the previous operation of any lwa so repealed or anything duly done or suffered acquired, thereunder; or

any right, privilge, obligation or liability acquired accured or incurred under any law so repealed, or

16. Provided further that, subject to the proceeding proviso notifications published, declarations and rules made, places appointed, agreements filed, awards made or filed, scales prescribed, forms framed, appointments made and powers conferred under any law so repealed shall, so far as they are consistent with the said Code or as the case may be, the said Act have the same force and effect as if they had been respectively published, made, appointed, filed ,m prescribed , framed and conferred under the said Code or the said ACt and by the authority empowered thereby in such behalf.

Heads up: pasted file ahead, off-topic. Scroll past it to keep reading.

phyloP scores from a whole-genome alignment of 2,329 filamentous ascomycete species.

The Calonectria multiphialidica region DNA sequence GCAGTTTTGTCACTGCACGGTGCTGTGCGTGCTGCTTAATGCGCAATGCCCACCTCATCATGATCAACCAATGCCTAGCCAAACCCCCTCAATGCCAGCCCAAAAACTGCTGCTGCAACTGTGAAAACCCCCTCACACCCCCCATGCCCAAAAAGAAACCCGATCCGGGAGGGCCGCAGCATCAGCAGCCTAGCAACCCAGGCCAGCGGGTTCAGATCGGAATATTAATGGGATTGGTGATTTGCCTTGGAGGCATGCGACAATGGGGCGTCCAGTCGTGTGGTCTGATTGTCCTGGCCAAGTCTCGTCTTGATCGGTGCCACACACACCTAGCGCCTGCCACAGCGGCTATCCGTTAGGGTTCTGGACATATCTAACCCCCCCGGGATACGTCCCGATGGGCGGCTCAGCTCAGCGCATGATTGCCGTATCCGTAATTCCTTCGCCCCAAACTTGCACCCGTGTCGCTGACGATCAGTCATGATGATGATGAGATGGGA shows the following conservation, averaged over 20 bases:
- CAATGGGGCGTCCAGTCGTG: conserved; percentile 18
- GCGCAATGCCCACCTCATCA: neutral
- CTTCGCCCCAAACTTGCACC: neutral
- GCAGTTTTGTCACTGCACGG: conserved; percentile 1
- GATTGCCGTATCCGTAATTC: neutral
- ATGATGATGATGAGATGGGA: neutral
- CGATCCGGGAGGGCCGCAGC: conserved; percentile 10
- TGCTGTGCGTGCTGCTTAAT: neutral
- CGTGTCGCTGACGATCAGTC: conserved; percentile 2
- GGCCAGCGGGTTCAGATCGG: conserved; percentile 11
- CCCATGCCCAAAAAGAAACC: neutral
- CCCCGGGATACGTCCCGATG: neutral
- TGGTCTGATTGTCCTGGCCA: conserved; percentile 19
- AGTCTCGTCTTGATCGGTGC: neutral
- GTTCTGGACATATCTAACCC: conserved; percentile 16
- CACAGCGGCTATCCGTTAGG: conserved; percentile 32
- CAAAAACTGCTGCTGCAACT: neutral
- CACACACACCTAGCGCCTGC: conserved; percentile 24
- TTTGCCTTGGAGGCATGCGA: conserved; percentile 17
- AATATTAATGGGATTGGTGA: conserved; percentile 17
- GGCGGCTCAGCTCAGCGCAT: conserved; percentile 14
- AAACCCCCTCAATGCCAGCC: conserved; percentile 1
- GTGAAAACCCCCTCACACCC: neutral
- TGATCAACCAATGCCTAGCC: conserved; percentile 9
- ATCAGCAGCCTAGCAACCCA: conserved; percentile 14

17. In every law or notification passed or issued before the commencement of this any Act in which reference is made to or to any Chapter or Section or provision of any law hereby repealed , such reference shall, so far as may be practicable , be taken to e made to the said Code, or, as the case may be, to the said Act, or its corresponding part, order, section or rule.

18. Sub-section (1) of Section 1 provides that the Act shall come into force on such date as the Central Government may by notification in the official Gazette appoint. Accordingly, by notification No. S.O. 1597 dated May 24, 1966 published in the Gazetter of India , dated June 10, 1966, the Central Government has appointed the 15th June, 1966 as the date on and from which the Civil P.C. 1908 and the Arbitration Act, 1940 came into force in the territory of Goa, Daman and Diu'.